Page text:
[Halifax] For the first time in recent history, New Brunswickers are generating more wealth than Nova Scotians, according to new research in a report from the Atlantic Institute for Market Studies.

The report, carried in AIMS’ monthly fax broadcast which will be distributed to subscribers this weekend, shows that New Brunswick’s GDP per capita – the average value of economic activity for each person in the province – has pushed past Nova Scotia’s and stayed considerably stronger. That stands the long-term economic relationship between the two provinces on its head, despite the boost offshore activity has brought to the Nova Scotian economy.

Historic unemployment patterns have also reversed. The jobless rate in New Brunswick has been uncharacteristically less than Nova Scotia’s since 1993.

“This appears to be the start of a long-term trend,” wrote Fred McMahon, AIMS’ senior policy analyst and the author of the report.

The reversal of relative strength is a big break with the historic pattern. It flies in the face of history as Nova Scotians for a long time had a more vibrant economy and less unemployment than their neighbours to the east. What makes it particularly surprising, the report says, is that a number of political and economic factors seem to suggest that Nova Scotia should be pulling even farther ahead.

Mr. McMahon points out that the turn-around came at the time when the forest industry – much more important to New Brunswick than to Nova Scotia – was facing huge problems as both the number of jobs and the prices of products have declined. Meanwhile Nova Scotia benefited from increased offshore exploration and development.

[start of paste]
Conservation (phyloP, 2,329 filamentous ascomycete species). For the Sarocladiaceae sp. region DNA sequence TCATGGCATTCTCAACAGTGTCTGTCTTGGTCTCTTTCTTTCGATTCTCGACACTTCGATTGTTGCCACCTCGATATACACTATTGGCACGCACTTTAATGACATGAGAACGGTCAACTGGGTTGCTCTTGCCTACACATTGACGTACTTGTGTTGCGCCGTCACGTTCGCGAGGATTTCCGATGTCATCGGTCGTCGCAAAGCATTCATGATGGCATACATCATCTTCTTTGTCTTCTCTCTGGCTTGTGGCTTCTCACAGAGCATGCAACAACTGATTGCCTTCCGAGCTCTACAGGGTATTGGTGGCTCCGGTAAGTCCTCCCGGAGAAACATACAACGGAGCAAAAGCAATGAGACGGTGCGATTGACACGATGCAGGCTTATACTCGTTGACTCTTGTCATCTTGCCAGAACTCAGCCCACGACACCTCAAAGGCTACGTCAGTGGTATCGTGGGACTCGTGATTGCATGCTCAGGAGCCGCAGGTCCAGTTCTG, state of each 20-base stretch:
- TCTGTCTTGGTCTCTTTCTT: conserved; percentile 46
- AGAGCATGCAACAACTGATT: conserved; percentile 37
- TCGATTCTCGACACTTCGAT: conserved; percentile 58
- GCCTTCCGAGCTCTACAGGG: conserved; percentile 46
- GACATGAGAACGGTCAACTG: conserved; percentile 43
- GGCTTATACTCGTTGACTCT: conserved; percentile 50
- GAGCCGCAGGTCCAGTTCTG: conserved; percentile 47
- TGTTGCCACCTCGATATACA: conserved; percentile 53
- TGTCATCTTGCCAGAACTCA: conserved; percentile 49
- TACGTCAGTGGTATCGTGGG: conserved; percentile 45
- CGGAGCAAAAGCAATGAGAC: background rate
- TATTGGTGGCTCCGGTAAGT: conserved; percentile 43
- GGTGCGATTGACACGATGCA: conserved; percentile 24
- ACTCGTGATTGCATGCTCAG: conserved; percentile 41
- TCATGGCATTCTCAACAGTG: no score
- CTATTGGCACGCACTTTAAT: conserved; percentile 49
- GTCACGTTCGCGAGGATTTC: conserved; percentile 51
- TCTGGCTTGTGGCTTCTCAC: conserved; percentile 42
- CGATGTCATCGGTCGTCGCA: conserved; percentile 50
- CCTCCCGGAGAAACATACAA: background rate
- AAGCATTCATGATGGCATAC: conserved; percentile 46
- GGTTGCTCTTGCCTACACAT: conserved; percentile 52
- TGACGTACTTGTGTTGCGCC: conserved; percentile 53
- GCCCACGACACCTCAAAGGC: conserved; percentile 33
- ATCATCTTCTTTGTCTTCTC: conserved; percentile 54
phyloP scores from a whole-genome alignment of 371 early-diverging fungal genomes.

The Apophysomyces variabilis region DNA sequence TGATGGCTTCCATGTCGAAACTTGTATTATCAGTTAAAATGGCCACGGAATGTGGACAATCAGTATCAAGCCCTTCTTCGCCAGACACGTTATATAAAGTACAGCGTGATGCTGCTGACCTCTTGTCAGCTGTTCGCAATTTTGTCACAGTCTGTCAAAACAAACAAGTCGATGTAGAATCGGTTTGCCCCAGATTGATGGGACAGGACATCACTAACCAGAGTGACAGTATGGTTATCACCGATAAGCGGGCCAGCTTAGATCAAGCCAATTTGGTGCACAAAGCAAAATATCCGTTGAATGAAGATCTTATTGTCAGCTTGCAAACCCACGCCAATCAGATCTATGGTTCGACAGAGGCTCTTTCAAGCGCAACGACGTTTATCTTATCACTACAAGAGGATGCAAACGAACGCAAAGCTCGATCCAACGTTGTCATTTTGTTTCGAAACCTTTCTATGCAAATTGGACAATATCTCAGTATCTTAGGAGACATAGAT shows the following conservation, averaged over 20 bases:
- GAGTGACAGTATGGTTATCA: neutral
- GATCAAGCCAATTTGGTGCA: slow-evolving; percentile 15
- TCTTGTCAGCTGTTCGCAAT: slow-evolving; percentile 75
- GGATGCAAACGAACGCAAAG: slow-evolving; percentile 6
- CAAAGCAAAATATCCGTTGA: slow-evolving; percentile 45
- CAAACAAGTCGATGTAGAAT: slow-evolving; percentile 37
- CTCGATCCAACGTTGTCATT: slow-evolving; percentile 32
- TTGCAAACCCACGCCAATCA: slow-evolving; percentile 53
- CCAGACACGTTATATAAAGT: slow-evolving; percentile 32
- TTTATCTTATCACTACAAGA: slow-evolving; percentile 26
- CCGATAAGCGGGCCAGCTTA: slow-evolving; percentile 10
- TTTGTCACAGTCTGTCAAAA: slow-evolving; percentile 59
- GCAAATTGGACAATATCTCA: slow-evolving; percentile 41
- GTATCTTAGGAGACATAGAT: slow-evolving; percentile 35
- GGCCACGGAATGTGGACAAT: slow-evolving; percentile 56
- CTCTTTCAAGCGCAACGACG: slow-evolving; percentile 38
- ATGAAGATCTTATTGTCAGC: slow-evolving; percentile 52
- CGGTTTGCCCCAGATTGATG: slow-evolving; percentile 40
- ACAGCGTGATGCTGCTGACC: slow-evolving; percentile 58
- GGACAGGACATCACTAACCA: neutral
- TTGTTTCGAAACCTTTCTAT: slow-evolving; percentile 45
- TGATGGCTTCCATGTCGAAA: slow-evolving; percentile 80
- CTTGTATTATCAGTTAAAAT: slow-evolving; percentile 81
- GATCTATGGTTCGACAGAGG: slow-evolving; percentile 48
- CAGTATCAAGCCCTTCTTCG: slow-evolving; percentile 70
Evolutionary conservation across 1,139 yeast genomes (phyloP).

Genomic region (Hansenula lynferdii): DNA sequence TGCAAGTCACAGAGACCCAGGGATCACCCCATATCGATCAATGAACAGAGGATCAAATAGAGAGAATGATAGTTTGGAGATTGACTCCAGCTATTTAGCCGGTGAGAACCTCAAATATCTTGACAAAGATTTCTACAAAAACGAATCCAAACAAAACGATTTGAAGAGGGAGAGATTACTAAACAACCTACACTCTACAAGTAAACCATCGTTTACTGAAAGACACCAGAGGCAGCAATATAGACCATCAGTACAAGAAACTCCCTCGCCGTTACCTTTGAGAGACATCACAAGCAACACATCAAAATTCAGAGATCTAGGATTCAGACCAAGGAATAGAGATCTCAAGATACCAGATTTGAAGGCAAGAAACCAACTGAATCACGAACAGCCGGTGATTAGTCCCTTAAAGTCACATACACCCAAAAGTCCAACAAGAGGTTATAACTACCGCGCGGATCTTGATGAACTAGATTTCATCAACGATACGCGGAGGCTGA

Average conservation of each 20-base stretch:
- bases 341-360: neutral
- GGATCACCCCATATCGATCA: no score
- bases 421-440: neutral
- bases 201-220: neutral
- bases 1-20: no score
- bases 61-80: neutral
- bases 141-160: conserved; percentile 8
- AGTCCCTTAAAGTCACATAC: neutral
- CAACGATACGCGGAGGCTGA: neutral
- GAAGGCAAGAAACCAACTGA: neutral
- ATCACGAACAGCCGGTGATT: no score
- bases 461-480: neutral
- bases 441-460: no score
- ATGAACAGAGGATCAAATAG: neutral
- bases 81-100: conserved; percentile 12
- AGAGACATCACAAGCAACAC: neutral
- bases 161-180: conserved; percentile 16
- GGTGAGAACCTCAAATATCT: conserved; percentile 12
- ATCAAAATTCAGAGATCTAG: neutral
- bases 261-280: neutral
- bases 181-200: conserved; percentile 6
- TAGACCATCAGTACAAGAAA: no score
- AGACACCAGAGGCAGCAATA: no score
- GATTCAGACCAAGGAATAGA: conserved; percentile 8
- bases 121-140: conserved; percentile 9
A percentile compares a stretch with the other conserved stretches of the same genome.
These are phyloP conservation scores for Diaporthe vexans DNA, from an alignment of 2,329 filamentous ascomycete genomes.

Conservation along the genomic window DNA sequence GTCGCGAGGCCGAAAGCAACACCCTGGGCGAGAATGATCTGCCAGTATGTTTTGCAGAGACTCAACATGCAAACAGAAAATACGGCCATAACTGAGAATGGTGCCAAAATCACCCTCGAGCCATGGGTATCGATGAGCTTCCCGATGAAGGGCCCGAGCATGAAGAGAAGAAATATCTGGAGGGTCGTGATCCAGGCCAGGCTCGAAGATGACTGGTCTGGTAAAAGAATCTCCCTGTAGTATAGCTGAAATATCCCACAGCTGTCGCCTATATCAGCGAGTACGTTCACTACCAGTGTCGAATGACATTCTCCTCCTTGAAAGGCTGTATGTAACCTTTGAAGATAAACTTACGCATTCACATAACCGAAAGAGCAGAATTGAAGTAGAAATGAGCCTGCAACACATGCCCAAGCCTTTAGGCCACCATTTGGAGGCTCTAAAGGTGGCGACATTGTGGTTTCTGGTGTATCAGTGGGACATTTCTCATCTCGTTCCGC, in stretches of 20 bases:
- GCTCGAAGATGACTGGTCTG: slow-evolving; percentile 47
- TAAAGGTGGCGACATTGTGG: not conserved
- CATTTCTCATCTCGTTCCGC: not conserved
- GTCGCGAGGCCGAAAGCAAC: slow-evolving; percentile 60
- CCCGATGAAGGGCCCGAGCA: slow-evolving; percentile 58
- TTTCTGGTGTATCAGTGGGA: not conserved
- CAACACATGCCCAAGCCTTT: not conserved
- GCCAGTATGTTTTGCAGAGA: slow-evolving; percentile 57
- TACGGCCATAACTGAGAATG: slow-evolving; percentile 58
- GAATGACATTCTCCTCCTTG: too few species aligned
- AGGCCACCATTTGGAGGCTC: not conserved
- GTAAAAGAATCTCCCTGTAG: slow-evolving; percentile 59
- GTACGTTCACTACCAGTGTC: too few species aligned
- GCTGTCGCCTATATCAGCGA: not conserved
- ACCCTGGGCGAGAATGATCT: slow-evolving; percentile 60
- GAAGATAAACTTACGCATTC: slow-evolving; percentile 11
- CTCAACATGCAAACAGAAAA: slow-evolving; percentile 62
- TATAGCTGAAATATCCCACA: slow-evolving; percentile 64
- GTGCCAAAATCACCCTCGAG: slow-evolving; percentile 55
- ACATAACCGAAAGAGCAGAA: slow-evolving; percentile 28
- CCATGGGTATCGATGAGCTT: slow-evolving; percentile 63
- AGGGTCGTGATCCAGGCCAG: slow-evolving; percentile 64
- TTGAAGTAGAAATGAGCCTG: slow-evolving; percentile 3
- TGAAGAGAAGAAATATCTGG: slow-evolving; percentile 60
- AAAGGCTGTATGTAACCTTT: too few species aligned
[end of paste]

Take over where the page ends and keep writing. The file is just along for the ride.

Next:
At the same time, the Port of Halifax has continued to out-pace Saint John as a gateway to the world. And even federal transfers, down sharply in both provinces, have declined less in Nova Scotia than in New Brunswick.

So why has New Brunswick so thoroughly outpaced Nova Scotia in recent years?

The answer, says Mr. McMahon, seems to boil down to the quality of governance. New Brunswick has been more focused in recent years on economic priorities, and the Nova Scotia government slower to get its financial house in order and more willing to spend money in pursuit of votes.

Mr. McMahon has spent much of the past year researching what it takes to get an economy really moving – work that will culminate in a major economic development conference in Halifax next month, and in a book that will follow.

Don Cayo, the former president of AIMS, said New Brunswick should be given full credit for leading the regional economic pack. “But the scale of New Brunswick’s economic success should be kept in perspective.

“We’re bringing in speakers from places like Ireland, where growth has been in the double digits for much of this decade. Yet in this region, even in New Brunswick, the best we can typically do is two or three per cent.”

The AIMS conference, being offered in partnership with the Atlantic Provinces Chamber of Commerce, runs May 6-8 at the Lord Nelson Hotel in Halifax.